Guest Blog: Why Research Evidence Use Matters in the Social Sector
This month our guest blogger is Susan Dreyfus, President and CEO of the Alliance for Strong Families and Communities. The Alliance’s mission is to strengthen the excellence and influence of high-impact social sector human serving organizations (a.k.a. not-for-profit agencies) across the country in an effort to ensure all children, families, and communities reach their fullest potential. In her post she talks about research evidence use as one of the core investments social and public sector organizations must make.
Recent research by the Center for State Child Welfare Data at Chapin Hall, in partnership with The Alliance and public child welfare agencies, indicates that active use of research evidence by child welfare professionals is associated with better outcomes for children in foster care. The finding confirms two critical aspects of The Alliance’s strategy framework for the sector, The Commitments of High Impact Organizations. The first commitment is Measuring that Matters. Achieving better outcomes for those they help requires organizations to use scientifically rigorous methods to define investment opportunities, monitor their impact, and drive decisions. The second is Investing in Capacity. High quality work demands investments in critical resources, analytic technologies, and human capital.
While the observation that research evidence using agencies achieve better outcomes should not be surprising, evidence use, sadly, is not a universal practice. As a social sector leader and former public sector leader in child welfare, I see this finding as a reminder of how essential it is to make sure both public and private agencies develop and support to this capacity at both organizational and practice levels. This is especially true for my sector, the social sector, which increasingly constitutes the backbone of states’ child welfare service networks. In many places around the country, we are the ones providing the majority of child welfare services today. But hardwiring the use of research evidence for every child every time doesn’t happen without my public sector colleagues and philanthropy in partnership with us, pulling the fiscal lever through contracts and grants that allow social sector organizations to develop and sustain this critical capacity. As the public sector continues to move to performance based contracting and require the use of evidence-based practices, contracts must support the capacities required to achieve the measurable results we all seek. The results from this study show just how important those investments are.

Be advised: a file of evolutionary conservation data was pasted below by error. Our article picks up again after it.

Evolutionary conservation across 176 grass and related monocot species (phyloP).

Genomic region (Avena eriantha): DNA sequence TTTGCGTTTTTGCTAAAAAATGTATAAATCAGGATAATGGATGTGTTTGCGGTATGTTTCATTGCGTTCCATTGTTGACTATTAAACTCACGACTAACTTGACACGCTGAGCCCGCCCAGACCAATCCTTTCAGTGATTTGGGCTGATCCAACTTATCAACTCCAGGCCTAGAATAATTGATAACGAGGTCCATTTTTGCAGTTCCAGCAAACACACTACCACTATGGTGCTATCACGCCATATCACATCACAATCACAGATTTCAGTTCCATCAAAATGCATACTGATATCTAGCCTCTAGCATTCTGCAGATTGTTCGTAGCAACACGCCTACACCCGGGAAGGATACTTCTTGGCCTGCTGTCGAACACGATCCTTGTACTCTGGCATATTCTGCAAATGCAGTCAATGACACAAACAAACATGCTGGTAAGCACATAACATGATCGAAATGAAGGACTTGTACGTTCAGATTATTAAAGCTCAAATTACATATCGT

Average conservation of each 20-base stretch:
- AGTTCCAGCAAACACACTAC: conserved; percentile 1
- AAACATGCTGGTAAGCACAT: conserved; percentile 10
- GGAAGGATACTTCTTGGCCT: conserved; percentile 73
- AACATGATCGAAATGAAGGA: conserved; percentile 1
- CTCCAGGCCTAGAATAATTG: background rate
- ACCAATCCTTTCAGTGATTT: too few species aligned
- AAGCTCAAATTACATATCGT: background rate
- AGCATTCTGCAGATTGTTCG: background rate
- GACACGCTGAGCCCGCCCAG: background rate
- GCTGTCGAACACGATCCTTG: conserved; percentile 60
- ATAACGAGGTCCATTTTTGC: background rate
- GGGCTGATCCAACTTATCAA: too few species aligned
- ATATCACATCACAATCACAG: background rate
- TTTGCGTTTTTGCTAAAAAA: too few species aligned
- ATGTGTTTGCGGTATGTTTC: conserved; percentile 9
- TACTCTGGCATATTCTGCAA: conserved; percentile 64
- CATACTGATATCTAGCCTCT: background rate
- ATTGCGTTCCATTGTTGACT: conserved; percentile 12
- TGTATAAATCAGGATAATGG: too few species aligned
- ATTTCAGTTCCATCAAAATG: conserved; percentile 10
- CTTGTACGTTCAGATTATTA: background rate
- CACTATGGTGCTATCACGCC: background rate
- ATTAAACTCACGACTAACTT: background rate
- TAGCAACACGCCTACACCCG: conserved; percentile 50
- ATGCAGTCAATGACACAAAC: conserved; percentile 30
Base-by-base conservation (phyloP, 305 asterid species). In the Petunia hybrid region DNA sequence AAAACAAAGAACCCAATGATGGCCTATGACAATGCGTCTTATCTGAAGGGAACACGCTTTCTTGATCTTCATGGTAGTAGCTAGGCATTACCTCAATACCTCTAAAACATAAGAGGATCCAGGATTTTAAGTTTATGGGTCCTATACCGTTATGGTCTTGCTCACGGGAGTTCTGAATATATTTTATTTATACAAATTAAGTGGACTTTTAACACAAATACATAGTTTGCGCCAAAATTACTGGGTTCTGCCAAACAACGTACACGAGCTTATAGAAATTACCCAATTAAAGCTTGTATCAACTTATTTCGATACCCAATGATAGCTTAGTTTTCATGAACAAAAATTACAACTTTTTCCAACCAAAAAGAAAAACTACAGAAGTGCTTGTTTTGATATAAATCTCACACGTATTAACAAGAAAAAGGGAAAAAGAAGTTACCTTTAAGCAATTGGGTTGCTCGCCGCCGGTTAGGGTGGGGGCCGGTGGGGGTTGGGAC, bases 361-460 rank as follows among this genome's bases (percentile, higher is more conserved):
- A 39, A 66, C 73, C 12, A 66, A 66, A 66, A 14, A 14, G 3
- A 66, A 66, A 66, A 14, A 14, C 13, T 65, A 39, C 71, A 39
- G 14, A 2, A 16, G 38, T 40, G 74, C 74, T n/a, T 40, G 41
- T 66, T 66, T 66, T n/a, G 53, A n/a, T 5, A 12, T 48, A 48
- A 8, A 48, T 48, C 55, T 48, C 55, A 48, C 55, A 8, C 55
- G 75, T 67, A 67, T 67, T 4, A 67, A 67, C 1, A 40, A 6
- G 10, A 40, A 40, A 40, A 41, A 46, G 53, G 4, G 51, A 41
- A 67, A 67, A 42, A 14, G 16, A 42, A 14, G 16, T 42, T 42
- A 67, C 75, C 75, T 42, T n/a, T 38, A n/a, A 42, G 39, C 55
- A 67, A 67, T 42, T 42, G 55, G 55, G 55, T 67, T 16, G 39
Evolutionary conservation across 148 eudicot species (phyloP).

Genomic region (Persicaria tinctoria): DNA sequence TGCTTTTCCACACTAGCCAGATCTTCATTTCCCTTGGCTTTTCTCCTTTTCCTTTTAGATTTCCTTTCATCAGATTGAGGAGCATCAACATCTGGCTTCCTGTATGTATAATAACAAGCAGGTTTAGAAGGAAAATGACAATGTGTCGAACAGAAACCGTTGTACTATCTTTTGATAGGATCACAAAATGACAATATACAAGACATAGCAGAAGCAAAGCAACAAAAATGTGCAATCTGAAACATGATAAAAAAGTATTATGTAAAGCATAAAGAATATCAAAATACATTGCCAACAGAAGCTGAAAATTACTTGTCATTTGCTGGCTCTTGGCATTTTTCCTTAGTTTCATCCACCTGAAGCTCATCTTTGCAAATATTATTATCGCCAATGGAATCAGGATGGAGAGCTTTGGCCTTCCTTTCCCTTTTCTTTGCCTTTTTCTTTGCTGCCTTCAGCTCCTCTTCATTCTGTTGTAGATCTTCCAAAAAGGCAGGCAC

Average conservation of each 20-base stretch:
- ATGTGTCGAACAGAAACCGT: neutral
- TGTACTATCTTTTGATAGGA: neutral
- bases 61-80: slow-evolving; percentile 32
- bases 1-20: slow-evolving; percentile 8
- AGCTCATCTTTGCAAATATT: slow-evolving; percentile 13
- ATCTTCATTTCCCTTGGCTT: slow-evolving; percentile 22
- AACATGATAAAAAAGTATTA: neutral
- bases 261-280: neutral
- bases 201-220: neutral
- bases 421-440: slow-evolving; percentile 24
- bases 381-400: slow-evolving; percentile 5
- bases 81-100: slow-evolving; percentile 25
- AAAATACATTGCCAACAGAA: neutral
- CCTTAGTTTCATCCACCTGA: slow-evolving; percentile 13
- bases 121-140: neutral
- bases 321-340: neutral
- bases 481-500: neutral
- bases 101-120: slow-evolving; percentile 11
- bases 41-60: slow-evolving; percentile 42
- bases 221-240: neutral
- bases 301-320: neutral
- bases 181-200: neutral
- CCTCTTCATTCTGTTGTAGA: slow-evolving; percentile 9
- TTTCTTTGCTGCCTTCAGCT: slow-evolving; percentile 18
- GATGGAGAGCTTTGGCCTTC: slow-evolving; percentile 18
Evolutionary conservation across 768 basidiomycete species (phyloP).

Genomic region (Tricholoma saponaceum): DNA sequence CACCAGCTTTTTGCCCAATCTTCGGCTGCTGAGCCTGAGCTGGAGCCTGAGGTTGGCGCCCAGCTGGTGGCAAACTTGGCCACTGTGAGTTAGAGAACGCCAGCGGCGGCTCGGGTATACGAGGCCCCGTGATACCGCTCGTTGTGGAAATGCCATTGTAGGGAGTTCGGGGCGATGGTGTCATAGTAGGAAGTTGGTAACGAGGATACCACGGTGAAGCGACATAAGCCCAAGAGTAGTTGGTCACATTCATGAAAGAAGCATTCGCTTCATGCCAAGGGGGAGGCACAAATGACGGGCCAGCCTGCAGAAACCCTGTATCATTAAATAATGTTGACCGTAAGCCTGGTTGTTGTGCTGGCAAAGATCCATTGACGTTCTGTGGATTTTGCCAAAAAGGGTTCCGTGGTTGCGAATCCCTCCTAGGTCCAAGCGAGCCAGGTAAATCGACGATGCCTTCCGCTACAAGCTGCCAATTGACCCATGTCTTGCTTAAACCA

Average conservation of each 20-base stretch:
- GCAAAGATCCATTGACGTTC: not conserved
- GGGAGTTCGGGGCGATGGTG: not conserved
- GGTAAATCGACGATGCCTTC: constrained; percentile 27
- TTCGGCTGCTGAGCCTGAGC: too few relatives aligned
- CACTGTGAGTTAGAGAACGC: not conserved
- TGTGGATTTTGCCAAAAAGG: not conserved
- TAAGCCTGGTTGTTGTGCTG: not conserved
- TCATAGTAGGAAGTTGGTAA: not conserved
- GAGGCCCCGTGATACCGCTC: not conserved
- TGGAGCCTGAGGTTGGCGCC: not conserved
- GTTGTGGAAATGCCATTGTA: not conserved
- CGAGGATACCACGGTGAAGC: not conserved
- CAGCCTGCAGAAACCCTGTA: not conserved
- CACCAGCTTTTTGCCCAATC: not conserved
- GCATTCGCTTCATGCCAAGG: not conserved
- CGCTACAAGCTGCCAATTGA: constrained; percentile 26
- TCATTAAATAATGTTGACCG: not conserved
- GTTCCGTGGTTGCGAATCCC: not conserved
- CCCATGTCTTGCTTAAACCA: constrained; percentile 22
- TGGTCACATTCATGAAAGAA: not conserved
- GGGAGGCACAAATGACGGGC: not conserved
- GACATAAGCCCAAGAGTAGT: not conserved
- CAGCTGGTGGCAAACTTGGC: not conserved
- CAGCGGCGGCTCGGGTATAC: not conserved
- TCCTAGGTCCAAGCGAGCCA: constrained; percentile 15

Improving research evidence use in the social sector is not simply a matter of funds, of course, but also a matter of streamlining access to research and quality training. We need access to evidence about our own performance and access to the latest research on effective practices so we have learning cultures and are constantly improving. We also need access to training on how to interpret evidence and support in applying that knowledge to policy and practice decisions. The science is constantly evolving; agencies have to be able to invest in keeping their staffs’ skills fresh and current with regard to research evidence use. I hope schools of Social Work will pay close attention and do all they can to make research evidence use a core part of their Bachelors and Masters programs, as well as their ongoing support of local child welfare systems across sectors.
The Alliance will be doing its part to facilitate access to applied research for the field. One way in which we’re making that value manifest is through our recent effort to digitize the archives of Families in Society. Founded in its first iteration in 1920, this peer-reviewed journal is devoted to the advancement of a knowledge-into-practice continuum in social work scholarship. By digitizing the archives we will be able to provide practitioners and administrators with streamlined digital access to research evidence in a way that the field has not before experienced.
But making research evidence available to practitioners is only part of the battle. If, as the recent research indicates, organizations that use more research evidence get better outcomes for children and families then we need to learn more about those organizational cultures and capacities that accelerate research knowledge and use. How do agencies’ policy and financial environments support or thwart research evidence use? How do leadership and agency norms play a role? Knowledge about the types of organizations that cultivate research evidence use will be an important guide for future investments. In the meantime, the finding that research evidence use matters is extremely heartening. All of us want to do the best for children and families; knowing that research evidence use is a critical part of that effort gives us one more indication as to how we can move forward as we commit ourselves daily to do the best job for every child every time so they can live their lives to their fullest potential.